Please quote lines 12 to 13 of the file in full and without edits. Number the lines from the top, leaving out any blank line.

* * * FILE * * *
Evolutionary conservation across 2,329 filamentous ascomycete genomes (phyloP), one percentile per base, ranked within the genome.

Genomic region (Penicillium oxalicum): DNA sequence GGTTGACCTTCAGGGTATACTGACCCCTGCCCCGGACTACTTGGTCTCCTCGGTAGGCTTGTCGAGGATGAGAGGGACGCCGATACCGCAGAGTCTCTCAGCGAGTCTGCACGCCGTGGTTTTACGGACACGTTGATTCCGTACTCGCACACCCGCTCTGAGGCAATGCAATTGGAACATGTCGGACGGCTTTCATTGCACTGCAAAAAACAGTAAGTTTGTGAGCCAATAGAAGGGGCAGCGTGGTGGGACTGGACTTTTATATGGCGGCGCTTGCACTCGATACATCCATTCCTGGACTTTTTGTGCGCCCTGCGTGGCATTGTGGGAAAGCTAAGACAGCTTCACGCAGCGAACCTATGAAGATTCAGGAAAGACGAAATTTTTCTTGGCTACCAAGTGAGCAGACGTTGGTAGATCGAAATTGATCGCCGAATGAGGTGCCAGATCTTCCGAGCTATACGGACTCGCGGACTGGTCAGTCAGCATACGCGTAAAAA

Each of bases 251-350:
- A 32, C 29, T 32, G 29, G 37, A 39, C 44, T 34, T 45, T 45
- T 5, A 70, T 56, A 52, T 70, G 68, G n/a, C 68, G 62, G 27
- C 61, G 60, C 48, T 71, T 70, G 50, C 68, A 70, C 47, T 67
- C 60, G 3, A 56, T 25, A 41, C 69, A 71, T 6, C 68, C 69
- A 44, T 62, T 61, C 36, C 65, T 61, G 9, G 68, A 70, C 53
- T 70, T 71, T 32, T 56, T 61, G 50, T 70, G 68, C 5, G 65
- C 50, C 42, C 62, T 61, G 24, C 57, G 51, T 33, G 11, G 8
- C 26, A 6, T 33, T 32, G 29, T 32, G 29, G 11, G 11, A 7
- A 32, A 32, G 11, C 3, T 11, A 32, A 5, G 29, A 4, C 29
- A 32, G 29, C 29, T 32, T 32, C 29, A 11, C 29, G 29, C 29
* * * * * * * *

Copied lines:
- A 32, A 32, G 11, C 3, T 11, A 32, A 5, G 29, A 4, C 29
- A 32, G 29, C 29, T 32, T 32, C 29, A 11, C 29, G 29, C 29